Pecan Pie

1 cup Karo Light Corn Syrup

3 eggs

1 cup sugar

2 Tbsp. butter, melted

1 tsp. vanilla extract

1-1/2 cups pecans

1 unbaked 9” pie crust

Stir first 5 ingredients thoroughly using a spoon. Mix in pecans.

Pour into pie crust.

Bake on lowest rack of oven 50-60 minutes at 350 degrees. Cool 2 hours. Store in refrigerator.

Here it is, in the oven beside the buttermilk pie.

This recipe is from Sunset Breads, Step by Step Techniques (Lane Publishing, 1984). It is my bread making Bible. Most of my favorite bread recipes are found here. I’ve made this Molasses Pumpernickel Bread many times throughout the years. One lasting memory is when I pulled these loaves from the oven and then a couple friends stopped by. They started picking at one of the loaves and by the time they left, nearly a whole loaf was gone! I like to serve this bread with soup or German-style foods.

Molasses Pumpernickel Bread

2 Tbsp. butter

2 cups milk

1-1/2 tsp. salt

1/2 cup molasses

1/2 cup warm water (about 110 degrees F)

2 pkgs (4-1/2 tsp) active dry yeast

1/3 cup firmly packed brown sugar

1-1/2 cups whole bran cereal (All-Bran)

3 cups rye flour

About 4-1/2 cups bread flour

1 egg yolk beaten with 1 Tbsp. water

Warm milk with butter until butter just melts. Stir in walk and molasses. Set aside.

In a large bowl (or mixing bowl with dough hook) combine water, yeast, and brown sugar. Stir until dissolved. Let stand until bubbly (about 15 minutes). Then add milk mixture, bran cereal, rye flour, and 2 cups bread flour. Beat until well-blended. Using mixer, let it go about 5-8 minutes medium speed. Stir in about 1-1/2 cups more bread flour. Continue kneading or mixing until smooth and satiny, adding flour to prevent sticking.

Place dough in a greased bowl; turn over to grease top. Cover with plastic wrap and let rise in a warm place until doubled (about 1-1/2 hours).

Punch dough down, divide into two equal portions, and knead each portion briefly to release air. Then shape each into a smooth ball; flatten slightly.

Place each loaf on a baking sheet at least 10 x 15″, which has been greased and sprinkled with corn meal to prevent sticking. Cover and let rise in a warm place until almost doubled (about 40 minutes).

With a razor blad or sharp floured knife, make 1/2″ deep slashed on tops of loaves, forming a ticktacktoe design. Brush tops and sides with egg yolk mixture.

Bake in preheated 350 degree oven for 30-35 minutes or until bread is richly browned and sounds hollow when tapped. Transfer to racks and let cool. Makes 2 round loaves.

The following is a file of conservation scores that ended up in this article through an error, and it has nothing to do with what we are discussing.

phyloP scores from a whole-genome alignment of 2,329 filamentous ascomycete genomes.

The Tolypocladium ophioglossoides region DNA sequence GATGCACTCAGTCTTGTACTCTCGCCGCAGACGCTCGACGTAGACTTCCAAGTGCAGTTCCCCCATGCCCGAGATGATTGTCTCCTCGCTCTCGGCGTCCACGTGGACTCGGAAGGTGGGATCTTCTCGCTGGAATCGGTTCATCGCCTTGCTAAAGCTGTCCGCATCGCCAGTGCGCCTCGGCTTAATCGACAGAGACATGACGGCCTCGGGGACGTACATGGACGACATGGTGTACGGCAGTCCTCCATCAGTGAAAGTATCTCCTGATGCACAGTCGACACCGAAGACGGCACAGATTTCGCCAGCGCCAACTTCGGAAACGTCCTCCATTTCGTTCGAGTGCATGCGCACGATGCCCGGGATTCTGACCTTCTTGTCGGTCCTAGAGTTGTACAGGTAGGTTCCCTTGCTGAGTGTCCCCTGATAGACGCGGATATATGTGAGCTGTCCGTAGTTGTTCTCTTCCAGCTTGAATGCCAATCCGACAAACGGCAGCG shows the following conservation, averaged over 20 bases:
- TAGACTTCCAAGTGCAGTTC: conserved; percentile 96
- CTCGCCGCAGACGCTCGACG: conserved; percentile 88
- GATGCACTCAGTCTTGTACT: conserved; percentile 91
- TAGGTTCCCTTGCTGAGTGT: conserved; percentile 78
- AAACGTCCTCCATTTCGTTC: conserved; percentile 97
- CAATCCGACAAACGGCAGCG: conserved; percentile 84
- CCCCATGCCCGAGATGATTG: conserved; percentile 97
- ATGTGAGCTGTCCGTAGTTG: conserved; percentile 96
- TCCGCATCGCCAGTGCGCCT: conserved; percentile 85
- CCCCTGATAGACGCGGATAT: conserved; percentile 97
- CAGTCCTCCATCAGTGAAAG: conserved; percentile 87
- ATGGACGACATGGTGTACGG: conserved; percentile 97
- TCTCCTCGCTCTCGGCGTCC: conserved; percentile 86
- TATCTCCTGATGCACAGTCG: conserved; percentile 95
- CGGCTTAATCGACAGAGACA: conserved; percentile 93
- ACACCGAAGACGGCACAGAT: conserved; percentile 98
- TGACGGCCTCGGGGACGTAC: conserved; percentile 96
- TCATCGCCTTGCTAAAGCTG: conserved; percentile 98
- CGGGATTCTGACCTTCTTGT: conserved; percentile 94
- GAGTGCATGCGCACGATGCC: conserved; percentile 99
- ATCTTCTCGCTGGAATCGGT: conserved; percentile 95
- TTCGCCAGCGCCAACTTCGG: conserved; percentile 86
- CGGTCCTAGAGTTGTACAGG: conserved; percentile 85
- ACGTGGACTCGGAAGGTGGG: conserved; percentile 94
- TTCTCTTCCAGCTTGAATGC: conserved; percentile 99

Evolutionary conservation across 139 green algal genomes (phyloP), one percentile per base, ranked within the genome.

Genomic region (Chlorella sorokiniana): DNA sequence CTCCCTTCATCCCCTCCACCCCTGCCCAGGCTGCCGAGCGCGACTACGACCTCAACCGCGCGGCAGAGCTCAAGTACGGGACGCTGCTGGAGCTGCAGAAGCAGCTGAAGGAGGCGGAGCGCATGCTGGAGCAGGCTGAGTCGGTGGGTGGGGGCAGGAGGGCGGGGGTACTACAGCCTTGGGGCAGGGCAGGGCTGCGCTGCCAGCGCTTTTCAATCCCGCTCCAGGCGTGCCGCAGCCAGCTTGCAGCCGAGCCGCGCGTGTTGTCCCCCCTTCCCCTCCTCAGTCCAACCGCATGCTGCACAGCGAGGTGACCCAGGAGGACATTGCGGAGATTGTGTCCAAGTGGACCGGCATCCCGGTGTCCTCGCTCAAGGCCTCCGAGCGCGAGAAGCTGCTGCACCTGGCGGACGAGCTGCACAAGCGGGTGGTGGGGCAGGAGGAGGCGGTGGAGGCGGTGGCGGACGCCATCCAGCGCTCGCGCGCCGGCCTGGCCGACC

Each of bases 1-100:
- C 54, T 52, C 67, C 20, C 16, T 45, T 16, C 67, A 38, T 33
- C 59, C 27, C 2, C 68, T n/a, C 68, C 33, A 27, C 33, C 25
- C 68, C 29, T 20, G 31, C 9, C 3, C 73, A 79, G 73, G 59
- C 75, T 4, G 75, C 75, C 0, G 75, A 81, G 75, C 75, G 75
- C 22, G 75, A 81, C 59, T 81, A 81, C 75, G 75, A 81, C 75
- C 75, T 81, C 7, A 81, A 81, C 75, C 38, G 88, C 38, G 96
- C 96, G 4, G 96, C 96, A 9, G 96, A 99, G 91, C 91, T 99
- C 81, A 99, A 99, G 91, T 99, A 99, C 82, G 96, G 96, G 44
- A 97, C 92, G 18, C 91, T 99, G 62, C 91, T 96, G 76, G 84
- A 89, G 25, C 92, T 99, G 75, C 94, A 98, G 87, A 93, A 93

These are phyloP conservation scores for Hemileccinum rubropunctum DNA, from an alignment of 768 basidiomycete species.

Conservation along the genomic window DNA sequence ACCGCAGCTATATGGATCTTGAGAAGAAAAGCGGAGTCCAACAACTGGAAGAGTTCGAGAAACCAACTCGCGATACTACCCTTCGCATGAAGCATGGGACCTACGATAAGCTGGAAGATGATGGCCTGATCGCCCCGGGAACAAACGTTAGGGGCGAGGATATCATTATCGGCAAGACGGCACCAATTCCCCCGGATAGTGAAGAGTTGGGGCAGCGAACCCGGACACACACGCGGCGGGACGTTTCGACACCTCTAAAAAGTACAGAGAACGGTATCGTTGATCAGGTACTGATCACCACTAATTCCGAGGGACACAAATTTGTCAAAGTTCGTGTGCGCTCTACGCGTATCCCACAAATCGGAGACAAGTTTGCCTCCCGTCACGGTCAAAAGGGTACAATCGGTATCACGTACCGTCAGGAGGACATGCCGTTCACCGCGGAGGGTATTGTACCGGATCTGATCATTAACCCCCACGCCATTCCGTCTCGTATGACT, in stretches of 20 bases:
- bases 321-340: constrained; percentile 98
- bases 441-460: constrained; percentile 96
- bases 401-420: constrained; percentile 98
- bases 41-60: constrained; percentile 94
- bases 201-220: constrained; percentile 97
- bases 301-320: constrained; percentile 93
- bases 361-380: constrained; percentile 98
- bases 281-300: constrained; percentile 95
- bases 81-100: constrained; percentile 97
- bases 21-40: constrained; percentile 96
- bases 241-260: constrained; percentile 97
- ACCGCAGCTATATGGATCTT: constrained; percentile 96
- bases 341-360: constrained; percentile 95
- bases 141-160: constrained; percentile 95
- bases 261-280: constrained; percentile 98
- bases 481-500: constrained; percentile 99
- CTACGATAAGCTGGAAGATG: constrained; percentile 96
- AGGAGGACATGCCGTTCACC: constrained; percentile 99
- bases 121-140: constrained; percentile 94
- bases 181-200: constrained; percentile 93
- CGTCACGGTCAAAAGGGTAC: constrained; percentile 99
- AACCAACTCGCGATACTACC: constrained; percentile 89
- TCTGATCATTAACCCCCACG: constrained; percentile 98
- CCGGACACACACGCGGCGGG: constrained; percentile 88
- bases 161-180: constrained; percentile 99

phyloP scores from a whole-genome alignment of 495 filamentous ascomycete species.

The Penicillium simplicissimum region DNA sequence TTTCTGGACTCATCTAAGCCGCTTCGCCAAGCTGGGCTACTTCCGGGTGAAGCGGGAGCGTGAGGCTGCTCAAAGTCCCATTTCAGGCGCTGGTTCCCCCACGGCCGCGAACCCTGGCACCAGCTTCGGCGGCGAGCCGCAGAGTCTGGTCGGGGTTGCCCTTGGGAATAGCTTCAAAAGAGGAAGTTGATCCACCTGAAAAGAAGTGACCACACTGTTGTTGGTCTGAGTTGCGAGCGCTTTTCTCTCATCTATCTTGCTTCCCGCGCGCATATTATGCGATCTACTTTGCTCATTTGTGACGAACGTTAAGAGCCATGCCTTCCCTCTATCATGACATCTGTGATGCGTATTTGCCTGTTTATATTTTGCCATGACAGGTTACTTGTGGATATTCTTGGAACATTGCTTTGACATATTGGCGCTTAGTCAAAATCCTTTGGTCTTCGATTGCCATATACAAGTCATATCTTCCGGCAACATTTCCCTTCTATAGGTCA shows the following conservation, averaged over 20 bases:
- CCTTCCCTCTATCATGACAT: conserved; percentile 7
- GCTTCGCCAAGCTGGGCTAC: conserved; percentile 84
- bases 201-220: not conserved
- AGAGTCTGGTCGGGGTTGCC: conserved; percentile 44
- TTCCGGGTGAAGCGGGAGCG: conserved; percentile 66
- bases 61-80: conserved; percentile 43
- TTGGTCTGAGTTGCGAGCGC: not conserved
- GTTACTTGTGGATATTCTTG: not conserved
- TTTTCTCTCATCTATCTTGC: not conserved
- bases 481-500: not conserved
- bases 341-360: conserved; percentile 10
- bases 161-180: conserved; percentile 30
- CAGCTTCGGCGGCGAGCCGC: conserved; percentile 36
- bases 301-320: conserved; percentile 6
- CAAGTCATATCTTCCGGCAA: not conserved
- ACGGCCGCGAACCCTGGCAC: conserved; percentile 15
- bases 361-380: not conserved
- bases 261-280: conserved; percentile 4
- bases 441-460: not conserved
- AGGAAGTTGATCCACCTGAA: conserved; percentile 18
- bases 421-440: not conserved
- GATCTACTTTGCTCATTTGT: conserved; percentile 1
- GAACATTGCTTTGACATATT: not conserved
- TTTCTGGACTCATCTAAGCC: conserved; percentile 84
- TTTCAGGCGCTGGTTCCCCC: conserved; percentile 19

This is super simple and makes an excellent snack or dinner component when you want to have something already prepared and sitting in the refrigerator. The recipe is based upon one found in The Frugal Gourmet On Our Immigrant Ancestors (William Morrow 1990) by Jeff Smith. Smith says it is a Welsh dish. I’ve made this many times and I like the idea of eating it by hand on-the-go. Today I really didn’t pay much attention to measurements, just threw the ingredients in. I forgot to cover the dish for the first part of baking and it did come out a bit dry in the end. My ground pork was quite lean and I did not have but a tablespoon of accumulated fat to pour off.

Mix together 1-1/2 pounds lean ground pork, 1 chopped onion, 2 eggs, ¼ tsp. cayenne, ¼ tsp. sage, 2 Tbsp. Worchestershire sauce, Salt and pepper.

Place mixture into a greased 8” pie pan. Cover and bake at 375 degrees F for thirty minutes.

Remove from oven and drain off accumulated fat.

Cut slits in pie crust and place atop pork mixture, pinching along the top to seal.

Bake for 40-45 minutes until crust is brown and flaky. Let cool completely before serving.

Cold Pork Pie Recipe

1-1/2 pounds lean ground pork

chopped onion

2 eggs, beaten

¼ tsp. cayenne

¼ tsp. sage

2 Tbsp. Worchestershire sauce

Salt and pepper

1 pie crust

Mix everything, except crust, together and place into a greased 8” pie pan. Bake, covered, in a preheated oven at 375 degrees for 30 minutes. Remove from heat and drain off accumulated fat. Cover with crust and return to oven for 45 minutes or until the crust is brown and flaky. Allow to cool completely before serving.